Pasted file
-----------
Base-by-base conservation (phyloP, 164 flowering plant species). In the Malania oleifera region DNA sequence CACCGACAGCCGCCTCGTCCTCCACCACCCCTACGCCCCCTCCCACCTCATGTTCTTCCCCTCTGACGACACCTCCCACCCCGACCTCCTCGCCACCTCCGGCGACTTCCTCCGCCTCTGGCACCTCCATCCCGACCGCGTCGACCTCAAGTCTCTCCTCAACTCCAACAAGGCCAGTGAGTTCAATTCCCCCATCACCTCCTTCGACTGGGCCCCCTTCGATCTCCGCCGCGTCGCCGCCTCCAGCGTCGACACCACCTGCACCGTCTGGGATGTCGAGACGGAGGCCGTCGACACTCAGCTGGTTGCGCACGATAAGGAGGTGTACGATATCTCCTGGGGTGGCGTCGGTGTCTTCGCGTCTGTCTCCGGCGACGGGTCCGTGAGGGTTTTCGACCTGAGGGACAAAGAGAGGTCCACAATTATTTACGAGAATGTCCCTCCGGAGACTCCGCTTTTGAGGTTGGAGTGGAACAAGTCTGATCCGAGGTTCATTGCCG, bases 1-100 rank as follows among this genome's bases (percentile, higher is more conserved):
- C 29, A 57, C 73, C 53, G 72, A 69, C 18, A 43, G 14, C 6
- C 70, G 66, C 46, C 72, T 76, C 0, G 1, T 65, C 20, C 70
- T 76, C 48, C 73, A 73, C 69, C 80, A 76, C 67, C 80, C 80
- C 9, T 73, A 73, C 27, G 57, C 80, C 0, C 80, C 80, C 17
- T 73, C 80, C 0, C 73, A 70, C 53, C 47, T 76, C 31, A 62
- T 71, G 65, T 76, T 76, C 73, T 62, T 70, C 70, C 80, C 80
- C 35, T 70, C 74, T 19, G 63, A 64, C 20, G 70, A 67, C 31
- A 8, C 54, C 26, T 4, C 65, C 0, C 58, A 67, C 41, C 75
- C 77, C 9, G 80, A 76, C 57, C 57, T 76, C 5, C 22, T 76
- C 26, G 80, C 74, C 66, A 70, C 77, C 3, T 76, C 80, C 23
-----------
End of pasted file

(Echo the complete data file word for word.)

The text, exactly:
Base-by-base conservation (phyloP, 164 flowering plant species). In the Malania oleifera region DNA sequence CACCGACAGCCGCCTCGTCCTCCACCACCCCTACGCCCCCTCCCACCTCATGTTCTTCCCCTCTGACGACACCTCCCACCCCGACCTCCTCGCCACCTCCGGCGACTTCCTCCGCCTCTGGCACCTCCATCCCGACCGCGTCGACCTCAAGTCTCTCCTCAACTCCAACAAGGCCAGTGAGTTCAATTCCCCCATCACCTCCTTCGACTGGGCCCCCTTCGATCTCCGCCGCGTCGCCGCCTCCAGCGTCGACACCACCTGCACCGTCTGGGATGTCGAGACGGAGGCCGTCGACACTCAGCTGGTTGCGCACGATAAGGAGGTGTACGATATCTCCTGGGGTGGCGTCGGTGTCTTCGCGTCTGTCTCCGGCGACGGGTCCGTGAGGGTTTTCGACCTGAGGGACAAAGAGAGGTCCACAATTATTTACGAGAATGTCCCTCCGGAGACTCCGCTTTTGAGGTTGGAGTGGAACAAGTCTGATCCGAGGTTCATTGCCG, bases 1-100 rank as follows among this genome's bases (percentile, higher is more conserved):
- C 29, A 57, C 73, C 53, G 72, A 69, C 18, A 43, G 14, C 6
- C 70, G 66, C 46, C 72, T 76, C 0, G 1, T 65, C 20, C 70
- T 76, C 48, C 73, A 73, C 69, C 80, A 76, C 67, C 80, C 80
- C 9, T 73, A 73, C 27, G 57, C 80, C 0, C 80, C 80, C 17
- T 73, C 80, C 0, C 73, A 70, C 53, C 47, T 76, C 31, A 62
- T 71, G 65, T 76, T 76, C 73, T 62, T 70, C 70, C 80, C 80
- C 35, T 70, C 74, T 19, G 63, A 64, C 20, G 70, A 67, C 31
- A 8, C 54, C 26, T 4, C 65, C 0, C 58, A 67, C 41, C 75
- C 77, C 9, G 80, A 76, C 57, C 57, T 76, C 5, C 22, T 76
- C 26, G 80, C 74, C 66, A 70, C 77, C 3, T 76, C 80, C 23